Renee Carr hated to see her daughter, Chrissy Polis, assaulted by two females inside a Rosedale McDonald's on the now-infamous video that went viral on the Internet.
“That video was difficult to watch and I’m so upset of everything Chrissy had to endure during that time,” Carr said.
But Carr believes a lot of good can now be generated in the weeks and months following , a 22-year-old transgender woman who grew up in Essex and Dundalk.
To Carr, the first step in learning from the assault came on Monday night when hundreds of supporters of the transgender community turned out for a rally in front of the McDonald’s, located on the 6300 block of Kenwood Avenue.
Organized by several transgender organizations, supporters hoped the rally would be a venue to preach gender tolerance. The rally appeared to go peacefully with Baltimore County police and the Guardian Angels on hand to provide security.
“I think the assault on Chrissy opened a lot of eyes,” said Carr of Polis, who did not attend the rally. “I thought I would be standing at the rally myself. To see all of these people out here to support Chrissy is unbelievable.”
Those who attended the rally lit candles and prayed for Polis, along with other victims of violence from the transgender community. They hope people learn from the April 18 attack.
Police arrested a 14-year-old girl along with 18-year-old and charged them with attacking Polis. Brown, who lives on the 2000 block of Kelbourne Road in Rosedale, was arrested Friday and charged with first-degree assault and two counts of second-degree assault.
The second count of second-degree assault accuses Brown of attacking 55-year-old of Rosedale, who was struck as she tried to rescue Polis. Brown is being detained at the Baltimore County Detention Center after being denied bail on Monday.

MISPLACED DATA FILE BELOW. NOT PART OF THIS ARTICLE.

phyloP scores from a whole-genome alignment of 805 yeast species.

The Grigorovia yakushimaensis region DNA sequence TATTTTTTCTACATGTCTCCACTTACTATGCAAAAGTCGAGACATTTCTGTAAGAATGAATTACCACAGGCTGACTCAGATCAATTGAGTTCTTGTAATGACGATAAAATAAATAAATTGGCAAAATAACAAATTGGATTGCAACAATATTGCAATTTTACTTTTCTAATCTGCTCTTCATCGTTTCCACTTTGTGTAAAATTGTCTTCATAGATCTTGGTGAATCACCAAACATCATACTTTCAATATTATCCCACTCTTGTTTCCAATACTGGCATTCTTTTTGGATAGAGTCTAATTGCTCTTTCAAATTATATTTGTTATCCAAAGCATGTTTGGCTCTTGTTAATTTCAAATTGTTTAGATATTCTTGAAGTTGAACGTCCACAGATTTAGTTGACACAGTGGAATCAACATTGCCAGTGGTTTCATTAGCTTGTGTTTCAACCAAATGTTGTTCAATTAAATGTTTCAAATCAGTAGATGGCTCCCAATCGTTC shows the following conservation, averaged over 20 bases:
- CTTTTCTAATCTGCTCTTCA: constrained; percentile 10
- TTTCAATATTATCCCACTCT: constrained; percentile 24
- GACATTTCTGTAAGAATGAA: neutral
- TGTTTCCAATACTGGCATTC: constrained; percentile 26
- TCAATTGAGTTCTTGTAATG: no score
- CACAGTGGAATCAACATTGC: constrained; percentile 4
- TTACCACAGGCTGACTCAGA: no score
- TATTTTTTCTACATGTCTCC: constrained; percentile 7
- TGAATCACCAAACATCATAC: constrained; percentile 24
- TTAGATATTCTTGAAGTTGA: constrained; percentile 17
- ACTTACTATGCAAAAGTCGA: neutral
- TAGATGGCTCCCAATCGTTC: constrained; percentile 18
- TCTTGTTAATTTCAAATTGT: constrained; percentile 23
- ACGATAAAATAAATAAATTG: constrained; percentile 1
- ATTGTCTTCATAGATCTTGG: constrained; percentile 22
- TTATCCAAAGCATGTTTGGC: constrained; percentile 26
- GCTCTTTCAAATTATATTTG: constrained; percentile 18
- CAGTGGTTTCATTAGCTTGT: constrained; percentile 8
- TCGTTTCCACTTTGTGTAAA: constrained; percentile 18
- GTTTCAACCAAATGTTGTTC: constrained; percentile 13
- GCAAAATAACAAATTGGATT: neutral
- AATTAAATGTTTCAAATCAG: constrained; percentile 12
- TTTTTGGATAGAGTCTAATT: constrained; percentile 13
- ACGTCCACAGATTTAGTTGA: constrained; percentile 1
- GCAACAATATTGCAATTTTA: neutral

“I didn’t know Chrissy was a transgender woman and it didn’t matter,” said Thoms at the rally. “No one should be attacked like that. But, I’ve learned it happens much more than people realize.”
According to a February 2011 population survey report issued by the National Center for Transgender Equality and the National Gay and Lesbian Task Force, 51 percent reported being harassed and/or bullied in school, 61 percent said they were victims of a physical assault, while 64 percent reported being a victim of sexual assault.
“It’s scary to see an assault like the one that happened to Chrissy,” said Angelina Callahan, a 39-year-old transgender from Essex. “She’s lucky it wasn’t worse. Her attack brought to light a problem within the community. It makes people fearful of being who they are in public.”
Callahan attended the rally with her wife Jenn Tucker and their roommate Rachel Bruce, both 39. The trio not only hopes people learn tolerance from Polis’ attack, but also that it convinces legislators in Annapolis to pass HB235, a bill that would extend discrimination protections to transgendered individuals.
The trio also said they would like to see the suspects in the Polis case charged with a hate crime.
“That video was appalling,” Tucker said. “The fact that all of those workers just stood around and did nothing was unbelievable. Maybe some good can come out of all of this.”
Sandy Rawls, of the Baltimore-based organization Trans-United, said her organizations and others hope to work with McDonald’s on improving its treatment of transgender citizens.
Since the attack, McDonald’s franchise owner Mitchell McPherson has fired the employee who took the video and hasn’t ruled out taking additional action. The restaurant was closed on Monday evening; a sign read simply "Closed for Peace."
“It was a wonderful turnout tonight,” Rawls said. "That video was so hideous, but there are lessons that can be learned. We’re going to work internally with McDonald’s so their workers understand that everyone has the right to live their lives.”